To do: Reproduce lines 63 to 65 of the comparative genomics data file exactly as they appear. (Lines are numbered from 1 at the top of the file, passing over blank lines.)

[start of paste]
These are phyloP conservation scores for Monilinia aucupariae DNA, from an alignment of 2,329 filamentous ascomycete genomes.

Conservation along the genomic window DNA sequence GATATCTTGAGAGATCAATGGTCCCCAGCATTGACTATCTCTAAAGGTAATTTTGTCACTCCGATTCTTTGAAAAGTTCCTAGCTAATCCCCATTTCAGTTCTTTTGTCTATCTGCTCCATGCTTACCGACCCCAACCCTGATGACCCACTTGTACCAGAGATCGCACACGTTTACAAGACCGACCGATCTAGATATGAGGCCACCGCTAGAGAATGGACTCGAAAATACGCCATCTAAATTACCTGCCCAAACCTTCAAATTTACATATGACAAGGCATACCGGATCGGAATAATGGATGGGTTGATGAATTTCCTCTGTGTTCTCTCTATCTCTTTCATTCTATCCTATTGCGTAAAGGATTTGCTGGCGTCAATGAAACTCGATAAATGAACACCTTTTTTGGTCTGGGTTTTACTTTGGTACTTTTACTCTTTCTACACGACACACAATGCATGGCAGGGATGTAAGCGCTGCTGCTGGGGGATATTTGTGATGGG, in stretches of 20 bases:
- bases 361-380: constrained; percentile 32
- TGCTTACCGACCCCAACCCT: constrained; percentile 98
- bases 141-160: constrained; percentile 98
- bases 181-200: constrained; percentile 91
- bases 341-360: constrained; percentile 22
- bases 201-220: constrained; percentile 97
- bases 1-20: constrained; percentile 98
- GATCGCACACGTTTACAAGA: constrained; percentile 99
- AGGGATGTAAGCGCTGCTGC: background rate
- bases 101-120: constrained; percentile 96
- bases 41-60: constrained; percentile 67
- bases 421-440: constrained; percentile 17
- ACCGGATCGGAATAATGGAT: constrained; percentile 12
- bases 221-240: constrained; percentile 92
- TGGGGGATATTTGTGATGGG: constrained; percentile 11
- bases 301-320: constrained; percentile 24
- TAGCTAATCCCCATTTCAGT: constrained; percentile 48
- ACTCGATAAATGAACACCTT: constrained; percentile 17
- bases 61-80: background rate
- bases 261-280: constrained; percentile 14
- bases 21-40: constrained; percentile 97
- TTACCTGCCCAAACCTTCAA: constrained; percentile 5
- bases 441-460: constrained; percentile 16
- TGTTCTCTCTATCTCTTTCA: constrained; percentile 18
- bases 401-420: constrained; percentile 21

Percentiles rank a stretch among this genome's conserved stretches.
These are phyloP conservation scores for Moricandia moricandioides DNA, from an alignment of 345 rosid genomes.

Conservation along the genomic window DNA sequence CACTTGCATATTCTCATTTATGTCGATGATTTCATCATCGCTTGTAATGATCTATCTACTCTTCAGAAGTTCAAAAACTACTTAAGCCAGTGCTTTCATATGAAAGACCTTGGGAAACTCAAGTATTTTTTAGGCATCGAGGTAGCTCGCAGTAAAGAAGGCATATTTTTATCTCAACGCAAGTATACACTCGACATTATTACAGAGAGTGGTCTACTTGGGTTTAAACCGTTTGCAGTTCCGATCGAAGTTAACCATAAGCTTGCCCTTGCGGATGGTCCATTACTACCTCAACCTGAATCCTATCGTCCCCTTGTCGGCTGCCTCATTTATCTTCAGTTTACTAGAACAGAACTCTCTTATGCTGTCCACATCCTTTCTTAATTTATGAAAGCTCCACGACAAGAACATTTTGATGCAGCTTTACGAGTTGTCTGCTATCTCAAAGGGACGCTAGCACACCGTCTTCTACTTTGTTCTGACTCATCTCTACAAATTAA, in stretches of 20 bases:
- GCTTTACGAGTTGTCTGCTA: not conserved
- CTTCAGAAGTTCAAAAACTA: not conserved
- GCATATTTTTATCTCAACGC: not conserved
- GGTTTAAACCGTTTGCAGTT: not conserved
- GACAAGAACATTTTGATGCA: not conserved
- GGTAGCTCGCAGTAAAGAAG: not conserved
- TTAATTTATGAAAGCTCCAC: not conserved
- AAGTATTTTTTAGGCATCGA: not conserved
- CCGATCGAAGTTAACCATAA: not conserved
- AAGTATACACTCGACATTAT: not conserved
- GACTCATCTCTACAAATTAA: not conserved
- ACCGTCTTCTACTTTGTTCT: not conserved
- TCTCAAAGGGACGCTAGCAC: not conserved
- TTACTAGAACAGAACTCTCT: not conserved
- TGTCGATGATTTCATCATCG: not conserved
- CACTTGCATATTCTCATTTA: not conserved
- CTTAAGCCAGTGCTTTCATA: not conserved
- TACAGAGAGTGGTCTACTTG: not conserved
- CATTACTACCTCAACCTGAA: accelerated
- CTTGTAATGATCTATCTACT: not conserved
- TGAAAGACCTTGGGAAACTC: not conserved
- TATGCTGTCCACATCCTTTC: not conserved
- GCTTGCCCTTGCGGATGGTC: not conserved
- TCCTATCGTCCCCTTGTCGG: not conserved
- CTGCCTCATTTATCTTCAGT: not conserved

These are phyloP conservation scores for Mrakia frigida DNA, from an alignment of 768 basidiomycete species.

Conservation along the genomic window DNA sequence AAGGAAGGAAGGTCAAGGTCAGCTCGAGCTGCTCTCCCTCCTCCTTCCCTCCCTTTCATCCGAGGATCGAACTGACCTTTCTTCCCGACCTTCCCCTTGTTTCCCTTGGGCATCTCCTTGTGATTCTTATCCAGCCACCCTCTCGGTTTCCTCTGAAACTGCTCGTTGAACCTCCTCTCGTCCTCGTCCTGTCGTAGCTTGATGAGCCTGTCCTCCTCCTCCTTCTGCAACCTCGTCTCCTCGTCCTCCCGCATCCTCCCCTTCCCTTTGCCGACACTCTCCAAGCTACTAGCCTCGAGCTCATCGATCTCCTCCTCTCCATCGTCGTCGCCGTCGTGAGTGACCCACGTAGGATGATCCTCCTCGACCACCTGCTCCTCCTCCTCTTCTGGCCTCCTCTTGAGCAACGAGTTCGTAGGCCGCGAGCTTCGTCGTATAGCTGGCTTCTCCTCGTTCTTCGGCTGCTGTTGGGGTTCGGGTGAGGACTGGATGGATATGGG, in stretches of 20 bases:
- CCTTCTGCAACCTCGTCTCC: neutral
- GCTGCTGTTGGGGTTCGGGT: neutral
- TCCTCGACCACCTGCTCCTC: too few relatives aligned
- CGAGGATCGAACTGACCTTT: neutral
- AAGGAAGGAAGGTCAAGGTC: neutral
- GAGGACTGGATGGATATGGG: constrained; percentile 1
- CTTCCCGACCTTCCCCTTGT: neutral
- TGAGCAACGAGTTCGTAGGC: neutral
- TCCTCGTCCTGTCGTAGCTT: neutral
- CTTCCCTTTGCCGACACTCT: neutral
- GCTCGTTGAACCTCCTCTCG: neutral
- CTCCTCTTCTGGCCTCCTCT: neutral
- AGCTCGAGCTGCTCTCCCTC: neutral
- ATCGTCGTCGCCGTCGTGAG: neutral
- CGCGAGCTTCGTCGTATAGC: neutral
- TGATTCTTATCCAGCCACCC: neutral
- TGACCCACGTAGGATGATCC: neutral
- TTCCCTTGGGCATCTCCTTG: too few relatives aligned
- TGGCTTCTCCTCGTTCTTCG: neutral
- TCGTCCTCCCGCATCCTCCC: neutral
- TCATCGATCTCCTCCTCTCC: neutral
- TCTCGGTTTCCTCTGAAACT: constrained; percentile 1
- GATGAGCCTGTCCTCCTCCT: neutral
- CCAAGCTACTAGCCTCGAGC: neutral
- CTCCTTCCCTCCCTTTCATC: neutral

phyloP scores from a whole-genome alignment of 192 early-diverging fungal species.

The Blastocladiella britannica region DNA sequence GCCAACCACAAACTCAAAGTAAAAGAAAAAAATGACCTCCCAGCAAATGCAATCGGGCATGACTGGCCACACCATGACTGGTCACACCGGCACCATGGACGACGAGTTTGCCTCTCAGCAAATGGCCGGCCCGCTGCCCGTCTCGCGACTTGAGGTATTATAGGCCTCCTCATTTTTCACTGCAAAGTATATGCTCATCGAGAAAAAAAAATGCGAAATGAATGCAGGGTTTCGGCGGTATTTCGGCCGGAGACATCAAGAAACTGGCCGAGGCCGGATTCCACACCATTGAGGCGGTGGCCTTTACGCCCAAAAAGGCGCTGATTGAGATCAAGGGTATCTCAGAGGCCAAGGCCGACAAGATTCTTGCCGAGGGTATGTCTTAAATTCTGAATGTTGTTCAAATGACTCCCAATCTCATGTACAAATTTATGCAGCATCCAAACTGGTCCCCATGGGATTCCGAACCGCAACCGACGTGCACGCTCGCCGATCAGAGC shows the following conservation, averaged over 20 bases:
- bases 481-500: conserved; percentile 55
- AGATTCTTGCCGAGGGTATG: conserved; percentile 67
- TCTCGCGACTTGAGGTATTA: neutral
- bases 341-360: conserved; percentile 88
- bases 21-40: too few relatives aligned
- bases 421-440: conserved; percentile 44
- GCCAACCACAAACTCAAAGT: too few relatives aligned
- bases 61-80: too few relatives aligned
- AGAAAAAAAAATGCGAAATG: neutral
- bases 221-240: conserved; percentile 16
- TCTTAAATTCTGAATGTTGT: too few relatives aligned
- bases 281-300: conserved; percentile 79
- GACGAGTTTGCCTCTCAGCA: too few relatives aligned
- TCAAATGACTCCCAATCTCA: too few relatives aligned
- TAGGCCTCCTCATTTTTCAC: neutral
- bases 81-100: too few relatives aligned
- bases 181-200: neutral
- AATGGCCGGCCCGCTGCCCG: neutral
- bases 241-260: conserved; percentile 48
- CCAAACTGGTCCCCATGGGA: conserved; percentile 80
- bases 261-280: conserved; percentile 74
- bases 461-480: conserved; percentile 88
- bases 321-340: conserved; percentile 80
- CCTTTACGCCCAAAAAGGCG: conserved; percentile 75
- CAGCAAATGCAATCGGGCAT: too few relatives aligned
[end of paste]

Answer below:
- GAGGACTGGATGGATATGGG: constrained; percentile 1
- CTTCCCGACCTTCCCCTTGT: neutral
- TGAGCAACGAGTTCGTAGGC: neutral